Leading up to Game 1 of the Stanley Cup Final (Monday, 8 p.m. ET, NBC), Pro Hockey Talk will be looking at every aspect of the matchup between the Washington Capitals and the Vegas Golden Knights.
At the start of the season, no one in their right mind would have put the Caps’ forward depth and Golden Knights’ forward depth in the same galaxy, but nine months later, here we are.
So, which of these two teams has the better group of forwards? Let’s take a look.
Washington is loaded with so much depth down the middle, it’s scary. Assuming Nicklas Backstrom is healthy, that would give them a dynamic one-two punch of Backstrom and Evgeny Kuznetsov, who is currently riding a 10-game point streak. Both players would clearly be number one centers on most of other teams in the NHL. They both have dynamic offensive ability and they have the ability to make their linemates better.
On the third line, the Caps have the luxury of having a complete player like Lars Eller at their disposal. The 29-year-old scored 18 times during the regular season and he’s amassed five goals and 13 points in 19 postseason games this year. For a third-line player, his touch in the offensive zone is pretty good and he’s fully capable of killing penalties, too.
Jay Beagle continues to serve as the Caps’ fourth line center. He’s not the flashiest player on the roster, but he’s a smart veteran that is capable of playing a sound defensive game. He can also chip in offensively every so often, but that’s not his speciality.
By comparison, the Golden Knights have used a couple of centers that were flying under the radar coming into the season. Not only have William Karlsson and Erik Haula been two of the biggest surprises on the team, they’ve arguably been the biggest surprises in the entire league.
Karlsson has been centering Vegas’ top line with Reilly Smith and Jonathan Marchessault. That trio has established themselves as one of the best lines in hockey. The chemistry that they formed has been incredible. They were so good that Karlsson ended up scoring 43 goals and 78 points in 2017-18. He’s added six goals and 13 points in 15 playoff games.
As for Haula, he managed to put up 29 goals and 55 points during the regular season. No one saw that coming when he left Minnesota (it probably cost GM Chuck Fletcher his job). Things have been a little more quiet for him in the playoffs, as he’s racked up seven points in 15 games. For the Golden Knights to go all the way, they’ll need him and some of the other secondary scorers to step up.
Cody Eakin and Pierre-Edouard Bellemare round out the centers on Vegas’ roster. Both players bring a physical element to the game and they’re both sound when it comes to the defensive side of the puck.
Advantage: Caps. As good as the Golden Knights have been, it seems pretty clear that Washington has the superior centers heading into the Stanley Cup Final. What does that mean? Maybe something, maybe nothing. After all, the Winnipeg Jets probably had a better group of centers and they still couldn’t take down Vegas.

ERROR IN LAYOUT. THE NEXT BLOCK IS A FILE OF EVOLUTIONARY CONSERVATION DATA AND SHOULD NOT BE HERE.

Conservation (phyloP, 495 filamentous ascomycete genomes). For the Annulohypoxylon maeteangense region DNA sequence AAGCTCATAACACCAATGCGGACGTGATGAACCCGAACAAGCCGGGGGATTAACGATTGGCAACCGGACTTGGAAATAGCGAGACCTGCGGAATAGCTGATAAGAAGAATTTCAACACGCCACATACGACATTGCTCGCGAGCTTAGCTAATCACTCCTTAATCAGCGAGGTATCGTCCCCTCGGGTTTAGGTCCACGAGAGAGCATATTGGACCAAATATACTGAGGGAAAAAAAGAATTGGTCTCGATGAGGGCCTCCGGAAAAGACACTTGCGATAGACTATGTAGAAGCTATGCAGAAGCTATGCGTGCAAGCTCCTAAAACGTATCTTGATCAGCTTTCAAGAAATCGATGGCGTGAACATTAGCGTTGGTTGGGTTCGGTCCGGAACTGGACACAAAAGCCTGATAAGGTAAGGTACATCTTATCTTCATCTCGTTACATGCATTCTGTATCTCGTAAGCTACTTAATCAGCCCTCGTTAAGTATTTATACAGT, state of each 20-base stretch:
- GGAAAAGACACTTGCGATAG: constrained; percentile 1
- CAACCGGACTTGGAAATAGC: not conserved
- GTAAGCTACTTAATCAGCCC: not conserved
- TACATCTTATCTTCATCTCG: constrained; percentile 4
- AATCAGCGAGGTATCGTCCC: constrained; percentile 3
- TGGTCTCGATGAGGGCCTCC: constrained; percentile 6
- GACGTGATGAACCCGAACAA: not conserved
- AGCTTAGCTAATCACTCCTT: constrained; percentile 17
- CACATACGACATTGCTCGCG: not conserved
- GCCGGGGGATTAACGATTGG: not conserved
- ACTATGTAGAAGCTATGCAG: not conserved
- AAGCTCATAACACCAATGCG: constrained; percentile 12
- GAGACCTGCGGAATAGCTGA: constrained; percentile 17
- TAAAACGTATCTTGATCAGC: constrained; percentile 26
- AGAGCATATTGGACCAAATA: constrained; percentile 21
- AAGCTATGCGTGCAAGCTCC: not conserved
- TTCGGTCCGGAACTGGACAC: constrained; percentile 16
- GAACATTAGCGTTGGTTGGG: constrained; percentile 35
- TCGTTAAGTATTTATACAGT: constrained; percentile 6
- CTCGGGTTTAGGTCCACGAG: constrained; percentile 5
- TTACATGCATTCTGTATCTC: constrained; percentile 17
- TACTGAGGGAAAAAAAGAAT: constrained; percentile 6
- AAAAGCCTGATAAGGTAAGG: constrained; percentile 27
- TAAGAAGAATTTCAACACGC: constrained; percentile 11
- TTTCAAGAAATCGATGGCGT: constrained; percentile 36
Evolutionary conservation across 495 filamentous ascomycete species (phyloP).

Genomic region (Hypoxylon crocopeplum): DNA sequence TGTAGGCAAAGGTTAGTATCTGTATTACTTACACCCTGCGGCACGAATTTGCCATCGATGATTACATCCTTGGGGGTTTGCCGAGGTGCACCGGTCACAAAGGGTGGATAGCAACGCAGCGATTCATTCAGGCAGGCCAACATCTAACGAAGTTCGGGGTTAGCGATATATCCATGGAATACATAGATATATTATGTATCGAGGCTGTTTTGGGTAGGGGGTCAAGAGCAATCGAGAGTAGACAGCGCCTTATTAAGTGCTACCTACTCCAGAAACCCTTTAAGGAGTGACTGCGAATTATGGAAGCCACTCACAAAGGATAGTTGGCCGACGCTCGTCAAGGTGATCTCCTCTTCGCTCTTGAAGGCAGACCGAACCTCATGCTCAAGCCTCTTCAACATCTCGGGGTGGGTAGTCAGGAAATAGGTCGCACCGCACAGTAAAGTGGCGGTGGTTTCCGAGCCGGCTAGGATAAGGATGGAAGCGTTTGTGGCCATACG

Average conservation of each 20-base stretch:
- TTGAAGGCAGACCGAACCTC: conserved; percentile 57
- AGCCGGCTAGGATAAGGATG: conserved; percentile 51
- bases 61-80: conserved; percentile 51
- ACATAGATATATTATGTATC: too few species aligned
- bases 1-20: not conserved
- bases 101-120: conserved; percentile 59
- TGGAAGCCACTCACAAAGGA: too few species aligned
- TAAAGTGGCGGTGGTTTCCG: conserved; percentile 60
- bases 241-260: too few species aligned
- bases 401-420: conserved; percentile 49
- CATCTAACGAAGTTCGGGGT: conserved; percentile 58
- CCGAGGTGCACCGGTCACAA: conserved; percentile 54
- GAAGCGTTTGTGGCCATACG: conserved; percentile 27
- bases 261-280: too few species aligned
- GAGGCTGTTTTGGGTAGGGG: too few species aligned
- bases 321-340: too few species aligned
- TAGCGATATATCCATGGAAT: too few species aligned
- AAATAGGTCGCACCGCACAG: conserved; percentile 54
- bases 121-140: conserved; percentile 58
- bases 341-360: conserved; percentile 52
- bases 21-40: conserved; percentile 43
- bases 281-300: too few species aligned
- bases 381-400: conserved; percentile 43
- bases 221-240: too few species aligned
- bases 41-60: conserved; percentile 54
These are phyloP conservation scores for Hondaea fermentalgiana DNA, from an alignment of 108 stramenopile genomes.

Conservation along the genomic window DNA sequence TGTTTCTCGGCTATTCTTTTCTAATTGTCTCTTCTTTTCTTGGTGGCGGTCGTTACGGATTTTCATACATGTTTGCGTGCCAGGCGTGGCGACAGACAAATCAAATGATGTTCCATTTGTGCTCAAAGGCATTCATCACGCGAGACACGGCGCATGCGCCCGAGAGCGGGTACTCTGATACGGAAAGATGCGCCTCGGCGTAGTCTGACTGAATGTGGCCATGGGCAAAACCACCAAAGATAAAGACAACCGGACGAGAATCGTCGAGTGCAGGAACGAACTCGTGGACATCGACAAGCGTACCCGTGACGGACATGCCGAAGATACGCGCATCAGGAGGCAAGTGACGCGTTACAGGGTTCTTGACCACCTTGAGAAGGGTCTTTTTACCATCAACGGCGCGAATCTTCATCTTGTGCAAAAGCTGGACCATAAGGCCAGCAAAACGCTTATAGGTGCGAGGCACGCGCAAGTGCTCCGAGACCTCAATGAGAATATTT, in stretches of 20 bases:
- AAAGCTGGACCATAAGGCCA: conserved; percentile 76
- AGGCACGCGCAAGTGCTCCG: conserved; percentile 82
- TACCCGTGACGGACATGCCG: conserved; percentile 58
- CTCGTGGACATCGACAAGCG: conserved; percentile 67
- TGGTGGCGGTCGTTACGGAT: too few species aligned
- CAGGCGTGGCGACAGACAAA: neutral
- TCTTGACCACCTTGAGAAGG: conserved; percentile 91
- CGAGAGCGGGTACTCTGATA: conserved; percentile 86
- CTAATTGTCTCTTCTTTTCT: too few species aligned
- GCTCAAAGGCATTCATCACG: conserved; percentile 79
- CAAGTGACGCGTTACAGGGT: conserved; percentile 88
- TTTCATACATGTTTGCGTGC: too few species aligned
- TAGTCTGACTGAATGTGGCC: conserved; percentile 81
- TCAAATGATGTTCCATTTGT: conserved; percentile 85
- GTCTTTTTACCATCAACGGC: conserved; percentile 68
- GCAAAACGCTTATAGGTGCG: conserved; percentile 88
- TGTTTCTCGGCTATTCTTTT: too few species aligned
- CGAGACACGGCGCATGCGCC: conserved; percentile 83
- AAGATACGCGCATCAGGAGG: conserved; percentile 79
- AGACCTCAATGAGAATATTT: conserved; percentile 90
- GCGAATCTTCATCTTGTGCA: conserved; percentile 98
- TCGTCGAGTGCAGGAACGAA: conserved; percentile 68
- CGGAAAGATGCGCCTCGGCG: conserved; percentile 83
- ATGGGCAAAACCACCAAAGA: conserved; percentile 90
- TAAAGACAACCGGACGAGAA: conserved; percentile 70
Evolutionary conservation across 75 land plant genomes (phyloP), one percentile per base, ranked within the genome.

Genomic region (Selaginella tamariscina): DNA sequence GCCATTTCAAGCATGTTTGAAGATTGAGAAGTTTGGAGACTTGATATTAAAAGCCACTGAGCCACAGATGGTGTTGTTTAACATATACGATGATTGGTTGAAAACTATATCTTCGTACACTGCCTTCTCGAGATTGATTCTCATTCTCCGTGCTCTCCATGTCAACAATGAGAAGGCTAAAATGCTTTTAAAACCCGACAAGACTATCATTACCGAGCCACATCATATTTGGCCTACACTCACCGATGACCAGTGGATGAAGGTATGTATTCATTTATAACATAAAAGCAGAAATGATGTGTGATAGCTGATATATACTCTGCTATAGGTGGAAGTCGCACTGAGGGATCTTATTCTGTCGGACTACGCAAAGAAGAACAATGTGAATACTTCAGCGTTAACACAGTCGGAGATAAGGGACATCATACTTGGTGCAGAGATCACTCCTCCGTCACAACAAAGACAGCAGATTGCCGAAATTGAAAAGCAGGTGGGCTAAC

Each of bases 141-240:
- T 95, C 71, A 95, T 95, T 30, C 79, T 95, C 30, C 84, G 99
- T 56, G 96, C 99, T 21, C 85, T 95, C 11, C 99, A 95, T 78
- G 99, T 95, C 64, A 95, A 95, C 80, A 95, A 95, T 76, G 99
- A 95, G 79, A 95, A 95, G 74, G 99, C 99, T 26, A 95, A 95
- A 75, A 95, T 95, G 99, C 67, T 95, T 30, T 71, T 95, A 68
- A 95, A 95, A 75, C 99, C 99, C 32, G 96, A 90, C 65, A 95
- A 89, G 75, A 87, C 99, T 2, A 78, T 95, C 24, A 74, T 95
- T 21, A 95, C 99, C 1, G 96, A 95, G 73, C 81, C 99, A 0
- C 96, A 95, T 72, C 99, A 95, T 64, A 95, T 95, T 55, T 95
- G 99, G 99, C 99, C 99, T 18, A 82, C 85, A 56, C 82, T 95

Comparing the wingers on these two teams is pretty interesting.
Most people would agree that Alex Ovechkin is the best forward on either side (stop being friends with whoever disagrees). The 32-year-old is second on the team in points (22) behind Kuznetsov and he racked up 49 goals during the regular season. The Golden Knights don’t have anyone that can compare. Again, that doesn’t mean they can’t win the series, it just means that they’ll likely have to do it by committee.
As you’d imagine, there’s a significant drop off on Washington’s depth chart after Ovechkin. They have everyone’s favorite player, Tom Wilson, and they have skilled wingers like T.J. Oshie, Jakub Vrana, Game 7 hero Andre Burakovsky, Brett Connolly, Chandler Stephenson and Devante Smith-Pelly. That’s far from a terrible group of forwards, but there’s an argument to be made that after Ovechkin, the Golden Knights have more quality wingers than the Caps.
Marchessault might just be the second best winger in the series after Ovechkin. After a disappointing performance in Game 1 of the Western Conference Final, the 27-year-old stepped up and led his team to a berth in the final. Through 15 playoff games, he’s racked up an impressive 18 points.
Smith has just two goals this postseason, but he’s been the set up guy for his team. The 27-year-old has piled up 14 helpers this postseason and he does a lot of the heavy-lifting defensively for his line.
David Perron has been in and out of the lineup because of injuries, so that could be one of the reasons why he has no goals this postseason. Maybe the extra time off before the start of the final will help him recover from whatever’s bothering him.
James Neal is another forward capable of putting up offensive numbers for Vegas. The pending unrestricted free agent nine points in 15 games while playing on his team’s second line.
On the wing, it’s advantage: Golden Knights.
When you look at both groups of forwards as a whole, there isn’t a huge gap between the two sides. But the fact that Washington arguably has the three best forwards in Backstrom, Kuznetsov and Ovechkin has to separate them from Vegas.
That’s not meant to disrespect the Golden Knights in any way, but giving them an advantage in this department just isn’t possible. Not only are the Capitals better down the middle, which is crucial, they also have the best winger in the series.